35. “I see Widdle is worried again. Let’s teach Widdle not to worry.”   You want what?  Not as strange as it seems.  Widdle the worrier becomes another person that is imaginary that you can teach coping skills.  As you teach someone else, imaginary or real, you learn the techniques yourself.  With adults, you might want to talk to them about a child being worried and what can they do to cope.  It was interesting to learn that I could tell someone else what to do to calm down but I didn’t do it myself.  My counselor would ask me to advise my children on how to handle the worry I described. Then follow my own good advice.  In the process of telling someone else what they could do, I found my own solution.  The movie Inside Out is a great example on how to do this.

36. “I know this is hard.”   Remind myself that what I am doing is indeed difficult.  My counselor spent many hours of reassuring me that what I was doing was hard.  Validation and acknowledging that the struggle is real are powerful ways to reassure a person.  Many times an abuse person is told ‘it is not that bad’ or ‘you are making a big deal about nothing.’  Minimizing is one of the abusers tools against their victim.  The opposite of recognizing that the situation is hard is reassuring and helpful in deciding to ask help to tackle what ever is causing the anxiety.

37. “I have your smell buddy right here.”  “A smell buddy, fragrance necklace or diffuser can calm anxiety, especially when you fill it with lavender, sage, chamomile, sandalwood or jasmine.” Scents are one of the most powerful triggers also one of the most powerful calming devices. My sister found an aroma therapy stuffed animal designed to have scent added.  I went through a variety of essential oils until I found one that was calming to me.  I’m glad this one is in the list because I forgotten to use this recently.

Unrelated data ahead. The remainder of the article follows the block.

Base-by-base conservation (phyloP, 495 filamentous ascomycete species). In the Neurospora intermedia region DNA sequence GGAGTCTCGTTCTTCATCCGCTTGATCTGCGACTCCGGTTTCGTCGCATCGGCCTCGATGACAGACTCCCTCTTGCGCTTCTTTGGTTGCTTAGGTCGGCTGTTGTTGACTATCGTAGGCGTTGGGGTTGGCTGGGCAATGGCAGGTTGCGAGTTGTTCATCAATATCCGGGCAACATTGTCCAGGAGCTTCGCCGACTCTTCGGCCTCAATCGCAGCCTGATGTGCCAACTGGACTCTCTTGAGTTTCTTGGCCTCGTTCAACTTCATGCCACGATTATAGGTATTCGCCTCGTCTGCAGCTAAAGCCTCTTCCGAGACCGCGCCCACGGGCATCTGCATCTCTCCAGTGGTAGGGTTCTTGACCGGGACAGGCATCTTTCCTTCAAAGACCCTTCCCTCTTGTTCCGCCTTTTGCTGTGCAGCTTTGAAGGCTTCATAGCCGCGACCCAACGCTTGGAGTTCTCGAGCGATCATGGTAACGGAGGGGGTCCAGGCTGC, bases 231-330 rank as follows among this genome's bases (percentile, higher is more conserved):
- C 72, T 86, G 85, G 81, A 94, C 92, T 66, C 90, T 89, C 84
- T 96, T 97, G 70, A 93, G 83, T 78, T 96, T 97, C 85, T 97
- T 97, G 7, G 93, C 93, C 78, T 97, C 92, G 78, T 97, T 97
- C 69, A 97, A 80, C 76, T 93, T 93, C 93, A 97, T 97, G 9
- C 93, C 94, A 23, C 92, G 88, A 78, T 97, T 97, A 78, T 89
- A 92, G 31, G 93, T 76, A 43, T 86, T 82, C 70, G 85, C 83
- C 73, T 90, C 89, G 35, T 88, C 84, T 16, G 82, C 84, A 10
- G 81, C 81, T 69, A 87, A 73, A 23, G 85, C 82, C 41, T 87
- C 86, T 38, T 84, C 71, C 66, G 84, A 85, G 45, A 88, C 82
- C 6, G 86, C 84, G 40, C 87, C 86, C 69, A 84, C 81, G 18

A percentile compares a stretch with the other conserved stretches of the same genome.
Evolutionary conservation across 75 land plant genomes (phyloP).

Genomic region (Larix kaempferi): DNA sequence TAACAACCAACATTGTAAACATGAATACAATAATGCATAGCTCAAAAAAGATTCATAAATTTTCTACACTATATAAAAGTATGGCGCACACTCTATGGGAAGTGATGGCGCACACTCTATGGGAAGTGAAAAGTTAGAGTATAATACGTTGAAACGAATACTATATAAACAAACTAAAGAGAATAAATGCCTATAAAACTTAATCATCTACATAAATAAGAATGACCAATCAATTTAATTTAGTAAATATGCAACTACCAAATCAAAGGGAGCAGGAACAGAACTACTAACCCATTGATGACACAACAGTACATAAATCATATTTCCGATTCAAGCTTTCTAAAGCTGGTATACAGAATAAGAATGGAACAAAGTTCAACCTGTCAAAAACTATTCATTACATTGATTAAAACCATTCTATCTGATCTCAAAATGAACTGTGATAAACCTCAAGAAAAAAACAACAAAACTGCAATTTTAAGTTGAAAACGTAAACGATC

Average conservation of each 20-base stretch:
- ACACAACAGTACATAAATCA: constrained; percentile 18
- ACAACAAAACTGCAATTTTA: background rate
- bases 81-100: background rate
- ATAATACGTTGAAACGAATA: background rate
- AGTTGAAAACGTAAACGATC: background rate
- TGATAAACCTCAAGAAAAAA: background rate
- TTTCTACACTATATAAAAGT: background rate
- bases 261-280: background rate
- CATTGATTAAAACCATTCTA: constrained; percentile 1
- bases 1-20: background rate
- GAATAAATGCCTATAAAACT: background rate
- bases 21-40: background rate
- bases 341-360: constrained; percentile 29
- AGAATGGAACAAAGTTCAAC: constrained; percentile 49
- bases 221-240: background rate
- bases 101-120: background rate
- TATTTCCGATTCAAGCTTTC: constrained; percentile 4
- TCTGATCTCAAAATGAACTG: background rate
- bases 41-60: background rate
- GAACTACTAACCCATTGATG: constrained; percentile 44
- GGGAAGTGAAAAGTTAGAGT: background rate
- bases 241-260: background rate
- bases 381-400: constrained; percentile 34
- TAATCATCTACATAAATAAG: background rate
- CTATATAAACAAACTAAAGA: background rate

38. “Tell me about it.”  A similar phrase was used by my counselor before every session, “What do you want to talk about?”  An invitation to share your worries.  Some people will groan, ‘that is great if you have someone willing to listen.”  Talking to myself works.  Works better if I am alone.  (Yes, someone overheard me talking to myself and asked me who I was talking to.)  If no one is immediately available, pick up your phone and dial no number.  Simply talk into the phone as if someone were there.  Another similar self activity is to write about my anxiety in an email I send to myself or a journal.  Getting the worry out in the open often reduces the worry.  I believe prayer works too.

39. “You are so brave!” Oh boy, this is a tricky one.  Friends, family and therapists: DO NOT use this phrase if you don’t meant it.  Outside recognition of bravery seems like a good idea but most PTSD survivors will spot or suspect insincerity.  If you do believe the person is actually brave then say it.  If you don’t, lying to an anxious person adds to their anxiety.

40. “Which calming strategy do you want to use right now?”  Great question for yourself too.  Have a list of things that are helpful to calm yourself.  Talking to myself would not go well in a crowded store.  Different situations need different coping skills.  I also learned that I need to practice these when I am calm or I won’t think to use them when anxious.  Friends and family:  Talk over with your loved one with PTSD and ask when they are calm what things to do that help them when they are anxious or triggered.  A variety of choices ups your chances of helping the person with PTSD.

To be continued…I’ll finish up the list tomorrow.

Have a beautiful day.






3 thoughts on “Calming yourself (part 4)

  1. I think number 36 is a particularly important one to remember. Too often we compare ourselves to others ho simply don’t understand what we go through. There is no shame in asking for help – I asked my mum to make a call to the doctors for me the other day, and of course, she was only too happy to do so. Great list!

  2. Pingback: Calming yourself (part 5) | PTSD - Accepting, Coping, Thriving